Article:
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Pantha Du Prince: Conference of Trees

Pantha Du Prince: Conference of Trees

Martin Aston spoke to Hendrik Weber about giving trees a voice in his new project

There are few spaces where a German musician specialising in adventurous and increasingly conceptual techno crosses paths with a 19th century German mathematician, current authors of studies in the communicative behaviour of flora and a 12th century Persian Sufi philosopher.

It’s also very timely, as the subject of communication between trees is increasing in both scientific and media fronts. Yet, for the man otherwise known as Hendrik Weber, the genesis of Conference of Trees began two decades ago, in his home town of Baunatal, Central Germany, surrounded by deep forest. ‘I’ve been fascinated by trees since I was about nine, going into the forest, inventing adventures and building huts,’ he recalls. ‘But as you grow older, you start to move away from this sense of completeness. For me, I was hunting more for music and playing in bands, skateboarding and skiing.’

It’s on his own, as Pantha Du Prince (‘a fantasy character...a poetic transporter for the concept behind the music’) that Weber has carved a niche for a style of techno he calls, ‘layered and cinematographic.’ He released the Diamond Daze (2004) and This Bliss (2007) albums on Berlin dance label Dial before signing to Rough Trade and widening his audience with Black Noise (2010) and Elements of Light (2013).

The last of these was a collaboration with Norwegian percussion ensemble The Bell Laboratory, after Weber had discovered the carillon, an organ-style instrument consisting of 23 bells while recording Black Noise in the Swiss mountains. The collaboration branched out in 2014 to perform Terry Riley’s minimalist masterpiece In C at the Barbican, after which Weber persisted with more humanistic, collaborative work. His 2016 album The Triad featured vocals and studio musicians for the first time, ‘It’s a human touch — something soulful and more connected to a social environment,’ he said at the time. ‘I wanted to cut through the digital dust that surrounds us.’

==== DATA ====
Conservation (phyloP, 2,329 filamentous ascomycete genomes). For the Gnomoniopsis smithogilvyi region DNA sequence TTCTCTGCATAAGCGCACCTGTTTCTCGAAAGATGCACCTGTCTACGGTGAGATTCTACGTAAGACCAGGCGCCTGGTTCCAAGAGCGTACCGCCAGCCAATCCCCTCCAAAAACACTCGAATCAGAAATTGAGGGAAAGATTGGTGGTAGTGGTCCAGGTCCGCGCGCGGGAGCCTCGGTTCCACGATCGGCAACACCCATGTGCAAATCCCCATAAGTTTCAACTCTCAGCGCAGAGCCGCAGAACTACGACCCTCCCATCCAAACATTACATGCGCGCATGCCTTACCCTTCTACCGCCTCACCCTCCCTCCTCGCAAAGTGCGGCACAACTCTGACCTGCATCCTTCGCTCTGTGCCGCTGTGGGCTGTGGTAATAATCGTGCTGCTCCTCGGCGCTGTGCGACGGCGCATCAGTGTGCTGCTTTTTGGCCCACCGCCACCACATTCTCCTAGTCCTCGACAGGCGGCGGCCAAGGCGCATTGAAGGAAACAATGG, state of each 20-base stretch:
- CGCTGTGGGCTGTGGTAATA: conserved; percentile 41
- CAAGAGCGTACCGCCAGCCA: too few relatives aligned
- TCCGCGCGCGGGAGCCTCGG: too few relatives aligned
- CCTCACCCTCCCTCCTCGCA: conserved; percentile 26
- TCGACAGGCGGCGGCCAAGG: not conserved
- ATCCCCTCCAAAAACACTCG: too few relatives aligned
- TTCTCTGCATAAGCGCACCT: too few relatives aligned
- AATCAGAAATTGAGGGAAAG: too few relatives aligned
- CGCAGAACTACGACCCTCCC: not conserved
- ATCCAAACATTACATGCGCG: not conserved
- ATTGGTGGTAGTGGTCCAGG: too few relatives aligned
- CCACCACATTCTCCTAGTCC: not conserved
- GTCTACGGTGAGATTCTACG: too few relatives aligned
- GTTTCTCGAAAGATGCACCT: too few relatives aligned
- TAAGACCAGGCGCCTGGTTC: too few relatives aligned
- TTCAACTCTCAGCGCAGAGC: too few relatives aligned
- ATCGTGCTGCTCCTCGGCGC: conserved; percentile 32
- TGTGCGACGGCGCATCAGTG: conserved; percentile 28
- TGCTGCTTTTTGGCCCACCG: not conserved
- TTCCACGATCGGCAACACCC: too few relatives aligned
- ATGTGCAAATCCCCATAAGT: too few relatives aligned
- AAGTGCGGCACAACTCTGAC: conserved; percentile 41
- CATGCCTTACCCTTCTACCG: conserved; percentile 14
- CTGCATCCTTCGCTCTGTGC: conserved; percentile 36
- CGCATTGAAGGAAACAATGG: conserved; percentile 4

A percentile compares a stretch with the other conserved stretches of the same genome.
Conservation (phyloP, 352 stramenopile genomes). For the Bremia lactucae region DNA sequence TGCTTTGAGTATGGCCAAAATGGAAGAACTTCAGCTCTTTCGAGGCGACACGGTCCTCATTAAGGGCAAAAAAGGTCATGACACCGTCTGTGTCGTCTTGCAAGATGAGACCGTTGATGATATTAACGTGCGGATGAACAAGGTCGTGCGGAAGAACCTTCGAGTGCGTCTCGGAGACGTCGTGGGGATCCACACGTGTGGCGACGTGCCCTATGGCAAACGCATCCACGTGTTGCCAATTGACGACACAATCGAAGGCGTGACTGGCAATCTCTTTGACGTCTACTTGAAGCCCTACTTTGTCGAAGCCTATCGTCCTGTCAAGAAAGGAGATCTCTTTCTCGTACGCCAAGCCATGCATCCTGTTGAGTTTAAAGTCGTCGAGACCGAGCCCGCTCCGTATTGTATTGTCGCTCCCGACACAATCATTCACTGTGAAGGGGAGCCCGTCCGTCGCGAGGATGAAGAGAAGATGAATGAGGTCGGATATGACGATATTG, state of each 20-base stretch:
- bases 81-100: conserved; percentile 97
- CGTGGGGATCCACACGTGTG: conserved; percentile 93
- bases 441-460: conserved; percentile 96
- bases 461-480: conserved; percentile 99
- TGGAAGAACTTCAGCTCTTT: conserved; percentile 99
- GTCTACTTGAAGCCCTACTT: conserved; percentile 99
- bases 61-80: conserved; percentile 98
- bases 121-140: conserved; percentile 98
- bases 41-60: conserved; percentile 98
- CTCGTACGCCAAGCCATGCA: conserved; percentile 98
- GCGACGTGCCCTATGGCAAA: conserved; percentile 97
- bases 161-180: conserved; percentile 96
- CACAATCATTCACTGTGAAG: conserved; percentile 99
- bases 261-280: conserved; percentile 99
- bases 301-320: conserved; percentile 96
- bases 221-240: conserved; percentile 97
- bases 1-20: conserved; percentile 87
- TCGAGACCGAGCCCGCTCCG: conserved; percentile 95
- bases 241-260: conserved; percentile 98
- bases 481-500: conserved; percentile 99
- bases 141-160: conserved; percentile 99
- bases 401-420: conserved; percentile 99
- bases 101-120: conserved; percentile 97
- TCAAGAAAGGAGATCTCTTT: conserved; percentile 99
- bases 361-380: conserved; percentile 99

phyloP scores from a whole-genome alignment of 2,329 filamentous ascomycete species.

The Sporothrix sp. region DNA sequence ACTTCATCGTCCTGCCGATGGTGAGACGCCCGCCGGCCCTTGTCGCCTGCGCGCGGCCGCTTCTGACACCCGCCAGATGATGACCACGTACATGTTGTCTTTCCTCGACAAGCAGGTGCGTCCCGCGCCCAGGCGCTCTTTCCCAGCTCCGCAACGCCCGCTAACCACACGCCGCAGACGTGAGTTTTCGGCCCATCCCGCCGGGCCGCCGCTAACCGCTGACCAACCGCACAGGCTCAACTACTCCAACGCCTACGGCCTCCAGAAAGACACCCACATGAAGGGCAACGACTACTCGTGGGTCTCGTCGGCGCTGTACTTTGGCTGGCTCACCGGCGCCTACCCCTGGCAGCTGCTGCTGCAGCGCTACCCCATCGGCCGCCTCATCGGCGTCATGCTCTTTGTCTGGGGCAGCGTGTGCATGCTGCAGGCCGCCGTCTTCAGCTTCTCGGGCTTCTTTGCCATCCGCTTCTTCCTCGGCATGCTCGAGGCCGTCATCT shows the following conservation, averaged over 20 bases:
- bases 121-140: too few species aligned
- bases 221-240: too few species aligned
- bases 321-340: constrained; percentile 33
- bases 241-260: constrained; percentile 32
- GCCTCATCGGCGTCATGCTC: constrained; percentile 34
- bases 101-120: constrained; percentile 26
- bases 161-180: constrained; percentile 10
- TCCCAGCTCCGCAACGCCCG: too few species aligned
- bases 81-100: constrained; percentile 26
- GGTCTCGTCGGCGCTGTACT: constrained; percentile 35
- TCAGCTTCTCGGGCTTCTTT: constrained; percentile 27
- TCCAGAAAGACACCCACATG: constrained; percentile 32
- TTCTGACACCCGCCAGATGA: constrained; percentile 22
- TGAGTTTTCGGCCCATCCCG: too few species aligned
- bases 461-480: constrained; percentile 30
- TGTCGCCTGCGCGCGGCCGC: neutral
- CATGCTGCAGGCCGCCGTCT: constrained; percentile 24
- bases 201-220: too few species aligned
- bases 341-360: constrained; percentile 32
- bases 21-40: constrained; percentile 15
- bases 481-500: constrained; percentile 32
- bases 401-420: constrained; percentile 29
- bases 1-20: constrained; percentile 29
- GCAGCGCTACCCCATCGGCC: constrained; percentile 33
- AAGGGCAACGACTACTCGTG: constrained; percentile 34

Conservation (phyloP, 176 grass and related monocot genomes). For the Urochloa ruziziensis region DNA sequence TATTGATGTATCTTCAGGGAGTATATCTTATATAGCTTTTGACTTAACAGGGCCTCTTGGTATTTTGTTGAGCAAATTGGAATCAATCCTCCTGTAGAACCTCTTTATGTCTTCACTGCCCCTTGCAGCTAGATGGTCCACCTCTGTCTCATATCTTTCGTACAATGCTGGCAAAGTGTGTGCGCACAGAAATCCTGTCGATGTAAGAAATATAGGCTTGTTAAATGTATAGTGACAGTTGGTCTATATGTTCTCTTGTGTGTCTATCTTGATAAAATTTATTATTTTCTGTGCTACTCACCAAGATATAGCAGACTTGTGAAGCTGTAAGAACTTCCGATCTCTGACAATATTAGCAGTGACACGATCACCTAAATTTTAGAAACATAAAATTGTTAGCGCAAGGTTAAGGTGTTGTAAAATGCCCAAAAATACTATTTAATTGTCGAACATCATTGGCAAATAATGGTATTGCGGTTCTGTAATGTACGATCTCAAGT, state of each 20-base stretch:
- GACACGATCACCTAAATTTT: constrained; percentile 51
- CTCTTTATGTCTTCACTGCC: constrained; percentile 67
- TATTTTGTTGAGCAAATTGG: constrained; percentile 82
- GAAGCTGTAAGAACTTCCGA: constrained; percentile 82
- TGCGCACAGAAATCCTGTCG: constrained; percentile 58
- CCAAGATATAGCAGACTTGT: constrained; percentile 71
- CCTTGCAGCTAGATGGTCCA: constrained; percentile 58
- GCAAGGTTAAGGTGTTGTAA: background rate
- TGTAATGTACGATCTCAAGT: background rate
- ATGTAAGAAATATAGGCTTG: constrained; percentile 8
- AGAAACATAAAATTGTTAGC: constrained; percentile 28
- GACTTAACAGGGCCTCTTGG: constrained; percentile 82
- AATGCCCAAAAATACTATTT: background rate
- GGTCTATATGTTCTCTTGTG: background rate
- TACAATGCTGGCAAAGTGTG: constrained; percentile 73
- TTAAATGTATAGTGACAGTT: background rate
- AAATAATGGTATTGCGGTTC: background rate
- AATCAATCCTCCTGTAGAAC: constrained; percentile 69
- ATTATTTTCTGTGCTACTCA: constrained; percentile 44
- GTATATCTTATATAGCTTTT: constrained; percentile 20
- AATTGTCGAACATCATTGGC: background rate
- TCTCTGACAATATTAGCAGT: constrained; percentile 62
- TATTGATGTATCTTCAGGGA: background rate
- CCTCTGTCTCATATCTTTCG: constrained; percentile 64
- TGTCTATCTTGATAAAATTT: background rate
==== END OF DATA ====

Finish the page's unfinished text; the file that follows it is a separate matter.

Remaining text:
Now Weber has forged his most ambitious project yet, spanning biology, anthropology and technology, driven by what he calls, ‘a longing for this connection I once had to nature, and this indigenous knowledge that we all share’. Weber committed to research far more than most musicians would; not only returning to his childhood haunts in Baunatal, and forests in France, Switzerland and the US, to take long walks (and shoot footage that forms part of tonight’s visual accompaniment), but tapping into fonts of expert knowledge such as Fred Hagender, a fundamental researcher on ethnographic botanics who wrote the book The Spirit of Trees. He talked to Professor Frantisek Baluška at the University of Bonn, who had written widely about plant behaviour and read Dr. Erwin Thoma’s A Future with Natural Wood: Traditional & Scientific Facts about Trees. He read Peter Wohlleben’s books The Secret Language of Trees and The Hidden Life of Trees and followed Suzanne Simards’s research on how trees talk to one another. Weber also investigated mathematician Georg Friedrich Bernhard Riemann, a peer of Einstein’s who wrote equations relating to the construction of space.